So what would the Iran effect be? Well, that is incalculable. It could be World War III. Very likely a massive increase in terror, who knows what else. Even in the states right around Iraq, which don’t like Iran — Pakistan, Saudi Arabia, and Turkey — even there the large majority would prefer to see a nuclear armed Iran to any U.S. military action, and they are right, military action could be devastating. It doesn’t mean we won’t do it. There is very little discussion here of the illegitimacy of doing it, again on the assumption that anything we do is legitimate, it just might cost too much.

Is there a possible solution to the U.S./Iran crisis? Well, there are some plausible solutions. One possibility would be an agreement that allows Iran to have nuclear energy, like every signer of the non-proliferation treaty, but not to have nuclear weapons. In addition, it would call for a nuclear weapons free zone in the Middle East. That would include Iran, Israel, which has hundreds of nuclear weapons, and any U.S. or British forces deployed in the region. A third element of a solution would be for the United States and other nuclear states to obey their legal obligation, by unanimous agreement of the World Court, to make good-faith moves to eliminate nuclear weapons entirely.

Is this feasible? Well, it’s feasible on one assumption, that the United States and Iran become functioning democratic societies, because what I have just quoted happens to be the opinion of the overwhelming majority of the populations in Iran and the United States. On everything that I mentioned there is an overwhelming majority. So, yes, there would be a very feasible solution if these two countries were functioning democratic societies, meaning societies in which public opinion has some kind of effect on policy. The problem in the United States is the inability of organizers to do something in a population that overwhelmingly agrees with them and to make that current policy. Of course, it can be done. Peasants in Bolivia can do it, we can obviously do it here.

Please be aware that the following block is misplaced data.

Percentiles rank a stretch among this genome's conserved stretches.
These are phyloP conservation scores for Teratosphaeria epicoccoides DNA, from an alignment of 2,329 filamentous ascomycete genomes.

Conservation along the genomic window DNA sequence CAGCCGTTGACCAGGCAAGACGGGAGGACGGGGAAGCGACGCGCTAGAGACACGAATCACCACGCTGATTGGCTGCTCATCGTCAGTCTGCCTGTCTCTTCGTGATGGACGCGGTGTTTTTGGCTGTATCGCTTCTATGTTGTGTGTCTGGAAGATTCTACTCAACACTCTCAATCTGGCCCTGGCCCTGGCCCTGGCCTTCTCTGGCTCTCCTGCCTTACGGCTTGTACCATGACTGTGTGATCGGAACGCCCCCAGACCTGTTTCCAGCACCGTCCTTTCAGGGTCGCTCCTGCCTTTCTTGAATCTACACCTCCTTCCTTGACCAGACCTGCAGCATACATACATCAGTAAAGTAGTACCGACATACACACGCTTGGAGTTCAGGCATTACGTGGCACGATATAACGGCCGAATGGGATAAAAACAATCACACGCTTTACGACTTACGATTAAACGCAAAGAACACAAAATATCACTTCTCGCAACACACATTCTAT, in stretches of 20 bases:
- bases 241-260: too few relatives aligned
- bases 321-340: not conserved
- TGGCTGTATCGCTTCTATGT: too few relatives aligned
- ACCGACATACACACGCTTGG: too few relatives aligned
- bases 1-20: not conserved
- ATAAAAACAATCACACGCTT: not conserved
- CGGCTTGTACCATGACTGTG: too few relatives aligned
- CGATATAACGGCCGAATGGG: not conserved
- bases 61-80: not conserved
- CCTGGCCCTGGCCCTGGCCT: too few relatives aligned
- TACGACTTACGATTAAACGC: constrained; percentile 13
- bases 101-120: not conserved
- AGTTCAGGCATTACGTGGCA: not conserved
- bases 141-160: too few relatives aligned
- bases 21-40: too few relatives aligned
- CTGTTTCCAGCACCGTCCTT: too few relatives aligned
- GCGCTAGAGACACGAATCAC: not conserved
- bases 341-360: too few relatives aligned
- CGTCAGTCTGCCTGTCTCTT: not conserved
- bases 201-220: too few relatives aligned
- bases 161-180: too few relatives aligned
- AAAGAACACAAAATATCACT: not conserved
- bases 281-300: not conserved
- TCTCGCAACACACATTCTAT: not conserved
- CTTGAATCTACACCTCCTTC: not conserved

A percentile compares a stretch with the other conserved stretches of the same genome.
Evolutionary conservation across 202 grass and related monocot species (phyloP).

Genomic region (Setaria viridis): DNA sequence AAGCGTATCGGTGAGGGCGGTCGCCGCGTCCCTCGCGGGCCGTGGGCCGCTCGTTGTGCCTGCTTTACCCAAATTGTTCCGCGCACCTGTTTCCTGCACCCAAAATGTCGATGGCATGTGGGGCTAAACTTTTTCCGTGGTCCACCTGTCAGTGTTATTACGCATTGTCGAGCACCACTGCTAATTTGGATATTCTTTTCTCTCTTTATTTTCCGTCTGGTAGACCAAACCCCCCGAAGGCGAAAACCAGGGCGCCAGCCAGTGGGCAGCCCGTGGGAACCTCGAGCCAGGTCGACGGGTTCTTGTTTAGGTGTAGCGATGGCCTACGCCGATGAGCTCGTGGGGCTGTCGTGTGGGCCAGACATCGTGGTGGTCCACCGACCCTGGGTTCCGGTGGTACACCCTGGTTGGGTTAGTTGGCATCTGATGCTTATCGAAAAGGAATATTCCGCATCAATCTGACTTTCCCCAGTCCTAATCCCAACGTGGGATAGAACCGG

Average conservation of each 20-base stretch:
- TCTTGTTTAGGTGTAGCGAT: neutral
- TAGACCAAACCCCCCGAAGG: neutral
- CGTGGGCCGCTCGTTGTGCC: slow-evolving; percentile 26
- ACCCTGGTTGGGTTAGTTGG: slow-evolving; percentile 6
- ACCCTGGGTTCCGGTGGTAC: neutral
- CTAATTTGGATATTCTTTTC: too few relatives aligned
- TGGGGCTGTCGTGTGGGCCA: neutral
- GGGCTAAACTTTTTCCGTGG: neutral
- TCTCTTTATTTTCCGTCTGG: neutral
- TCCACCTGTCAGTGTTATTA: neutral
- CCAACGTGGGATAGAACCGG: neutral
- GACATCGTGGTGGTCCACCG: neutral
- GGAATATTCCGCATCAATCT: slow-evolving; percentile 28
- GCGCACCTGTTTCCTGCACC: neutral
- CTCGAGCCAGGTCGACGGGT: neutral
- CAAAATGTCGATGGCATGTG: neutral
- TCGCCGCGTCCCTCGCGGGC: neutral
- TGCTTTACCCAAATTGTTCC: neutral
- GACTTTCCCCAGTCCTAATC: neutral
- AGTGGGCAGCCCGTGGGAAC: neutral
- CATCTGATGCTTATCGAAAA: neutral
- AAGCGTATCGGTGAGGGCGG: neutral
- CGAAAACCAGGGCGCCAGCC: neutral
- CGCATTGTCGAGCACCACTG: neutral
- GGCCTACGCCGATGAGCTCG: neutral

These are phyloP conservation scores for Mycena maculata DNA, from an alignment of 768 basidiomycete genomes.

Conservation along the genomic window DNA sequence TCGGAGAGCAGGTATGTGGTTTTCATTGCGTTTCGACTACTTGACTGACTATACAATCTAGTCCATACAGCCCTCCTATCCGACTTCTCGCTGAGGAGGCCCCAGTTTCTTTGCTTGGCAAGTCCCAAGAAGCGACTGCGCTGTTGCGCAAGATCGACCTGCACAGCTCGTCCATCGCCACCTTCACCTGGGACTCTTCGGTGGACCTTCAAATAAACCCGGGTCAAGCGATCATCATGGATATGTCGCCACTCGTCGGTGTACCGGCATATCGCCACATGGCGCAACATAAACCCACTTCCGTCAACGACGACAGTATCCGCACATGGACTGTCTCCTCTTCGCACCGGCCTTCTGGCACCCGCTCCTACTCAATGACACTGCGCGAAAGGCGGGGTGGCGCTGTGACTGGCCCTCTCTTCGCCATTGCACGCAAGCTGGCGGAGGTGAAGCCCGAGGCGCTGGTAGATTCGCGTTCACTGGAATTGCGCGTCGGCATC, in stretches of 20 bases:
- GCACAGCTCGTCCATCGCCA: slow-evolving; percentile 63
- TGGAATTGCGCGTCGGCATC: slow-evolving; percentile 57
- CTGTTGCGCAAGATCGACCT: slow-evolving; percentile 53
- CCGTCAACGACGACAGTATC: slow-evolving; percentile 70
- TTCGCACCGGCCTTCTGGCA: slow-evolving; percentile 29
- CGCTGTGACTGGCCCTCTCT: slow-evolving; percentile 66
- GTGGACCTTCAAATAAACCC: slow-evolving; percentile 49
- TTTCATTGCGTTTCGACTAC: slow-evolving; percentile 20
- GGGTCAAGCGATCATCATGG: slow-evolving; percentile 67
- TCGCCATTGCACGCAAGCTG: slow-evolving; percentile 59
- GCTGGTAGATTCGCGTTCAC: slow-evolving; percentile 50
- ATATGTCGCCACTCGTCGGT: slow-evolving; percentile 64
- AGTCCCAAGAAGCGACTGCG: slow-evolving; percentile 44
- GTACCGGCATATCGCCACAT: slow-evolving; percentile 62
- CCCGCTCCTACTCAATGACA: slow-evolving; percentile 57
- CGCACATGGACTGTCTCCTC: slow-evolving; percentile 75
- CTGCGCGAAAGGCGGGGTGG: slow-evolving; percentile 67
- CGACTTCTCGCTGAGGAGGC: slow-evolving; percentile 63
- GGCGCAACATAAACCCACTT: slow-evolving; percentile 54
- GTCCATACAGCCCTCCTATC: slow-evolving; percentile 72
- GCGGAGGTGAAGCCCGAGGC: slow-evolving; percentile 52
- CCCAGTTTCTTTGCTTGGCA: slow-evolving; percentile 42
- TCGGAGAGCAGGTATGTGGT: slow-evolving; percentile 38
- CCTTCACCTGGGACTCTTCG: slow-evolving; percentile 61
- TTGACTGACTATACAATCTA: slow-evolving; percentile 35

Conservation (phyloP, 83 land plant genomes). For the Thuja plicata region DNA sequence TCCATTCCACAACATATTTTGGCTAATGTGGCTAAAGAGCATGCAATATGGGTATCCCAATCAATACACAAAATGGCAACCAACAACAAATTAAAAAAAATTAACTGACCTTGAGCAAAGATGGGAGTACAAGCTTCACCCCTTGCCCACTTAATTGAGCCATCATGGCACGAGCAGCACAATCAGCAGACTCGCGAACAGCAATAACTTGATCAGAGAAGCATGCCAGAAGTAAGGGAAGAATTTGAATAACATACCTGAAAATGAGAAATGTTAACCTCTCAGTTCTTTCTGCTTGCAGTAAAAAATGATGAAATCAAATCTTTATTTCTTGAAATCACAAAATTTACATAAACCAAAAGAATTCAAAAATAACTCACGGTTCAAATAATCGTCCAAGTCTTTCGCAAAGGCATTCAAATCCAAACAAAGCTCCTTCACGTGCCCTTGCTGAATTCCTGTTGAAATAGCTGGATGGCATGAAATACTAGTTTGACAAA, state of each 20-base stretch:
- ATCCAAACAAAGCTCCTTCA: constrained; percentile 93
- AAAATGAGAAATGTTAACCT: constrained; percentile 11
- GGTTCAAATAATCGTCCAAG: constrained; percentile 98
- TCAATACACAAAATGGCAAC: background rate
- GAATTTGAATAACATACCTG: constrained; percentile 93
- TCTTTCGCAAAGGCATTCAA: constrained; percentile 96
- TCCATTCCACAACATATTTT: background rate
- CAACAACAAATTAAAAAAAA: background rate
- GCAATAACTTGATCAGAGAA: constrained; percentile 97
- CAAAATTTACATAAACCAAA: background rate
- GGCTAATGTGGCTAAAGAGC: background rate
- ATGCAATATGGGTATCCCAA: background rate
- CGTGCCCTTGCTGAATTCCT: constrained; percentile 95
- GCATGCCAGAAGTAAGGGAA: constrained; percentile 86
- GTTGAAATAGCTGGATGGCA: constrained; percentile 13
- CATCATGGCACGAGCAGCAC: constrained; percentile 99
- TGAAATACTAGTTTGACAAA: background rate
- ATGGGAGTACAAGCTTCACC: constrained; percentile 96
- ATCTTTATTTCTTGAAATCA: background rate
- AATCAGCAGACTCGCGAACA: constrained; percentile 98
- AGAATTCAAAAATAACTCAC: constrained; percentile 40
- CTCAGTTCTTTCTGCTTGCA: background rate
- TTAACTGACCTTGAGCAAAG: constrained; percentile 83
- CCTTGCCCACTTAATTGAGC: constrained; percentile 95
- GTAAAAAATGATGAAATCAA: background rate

Can we do anything to make Iran a more democratic society? Not directly, but indirectly we can. We can pay attention to the dissidents and the reformists in Iran who are struggling courageously to turn Iran into a more democratic society. And we know exactly what they are saying, they are very outspoken about it. They are pleading with the United States to withdraw the threats against Iran. The more we threaten Iran, the more we give a gift to the reactionary, religious fanatics in the government. You make threats, you strengthen them. That is exactly what is happening. The threats have lead to repression, predictably.

Now the Americans claim they are outraged by the repression, which we should protest, but we should recognize that the repression is the direct and predictable consequence of the actions that the U.S. government is taking. So if you take actions, and then they have predictable consequences, condemning the consequences is total hypocrisy.

Incidentally, in the case of Cuba about two-thirds of Americans think we ought to end the embargo and all threats and enter into diplomatic relations. And that has been true ever since polls have been taken — for about 30 years. The figure varies, but it’s roughly there. Zero effect on policy, in Iran, Cuba, and elsewhere.

So there is a problem and that problem is that the United States is just not a functioning democracy. Public opinion does not matter and among articulate and elite opinion that is a principle — it shouldn’t matter. The only principle that matters is we own the world and the rest of you shut up, you know, whether you’re abroad or at home.